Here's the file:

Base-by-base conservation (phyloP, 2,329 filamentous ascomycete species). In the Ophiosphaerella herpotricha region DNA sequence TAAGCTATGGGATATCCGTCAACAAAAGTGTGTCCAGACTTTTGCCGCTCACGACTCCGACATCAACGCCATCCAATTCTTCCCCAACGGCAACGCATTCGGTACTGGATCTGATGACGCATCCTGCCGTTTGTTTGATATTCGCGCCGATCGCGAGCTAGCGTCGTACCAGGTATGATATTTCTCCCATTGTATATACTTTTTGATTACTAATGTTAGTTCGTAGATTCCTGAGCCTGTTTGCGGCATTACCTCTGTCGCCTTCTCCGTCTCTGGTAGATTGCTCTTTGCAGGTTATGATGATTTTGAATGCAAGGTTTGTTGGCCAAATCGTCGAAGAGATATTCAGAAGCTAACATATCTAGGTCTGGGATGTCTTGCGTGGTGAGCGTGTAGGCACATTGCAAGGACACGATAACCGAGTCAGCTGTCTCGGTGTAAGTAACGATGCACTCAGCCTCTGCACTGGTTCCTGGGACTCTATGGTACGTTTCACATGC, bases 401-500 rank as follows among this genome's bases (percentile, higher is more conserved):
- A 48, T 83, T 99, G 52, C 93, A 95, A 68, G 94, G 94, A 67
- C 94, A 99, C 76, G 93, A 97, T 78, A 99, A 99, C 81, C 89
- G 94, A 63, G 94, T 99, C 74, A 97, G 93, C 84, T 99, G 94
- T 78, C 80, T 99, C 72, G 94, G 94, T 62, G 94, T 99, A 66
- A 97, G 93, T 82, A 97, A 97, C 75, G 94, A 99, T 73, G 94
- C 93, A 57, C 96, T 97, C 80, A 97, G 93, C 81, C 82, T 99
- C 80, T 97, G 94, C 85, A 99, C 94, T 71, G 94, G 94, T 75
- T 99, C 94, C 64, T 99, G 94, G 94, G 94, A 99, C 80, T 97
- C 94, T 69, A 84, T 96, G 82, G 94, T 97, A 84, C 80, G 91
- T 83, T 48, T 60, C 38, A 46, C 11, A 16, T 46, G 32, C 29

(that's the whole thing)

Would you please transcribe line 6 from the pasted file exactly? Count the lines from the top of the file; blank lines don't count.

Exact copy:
- A 97, G 93, T 82, A 97, A 97, C 75, G 94, A 99, T 73, G 94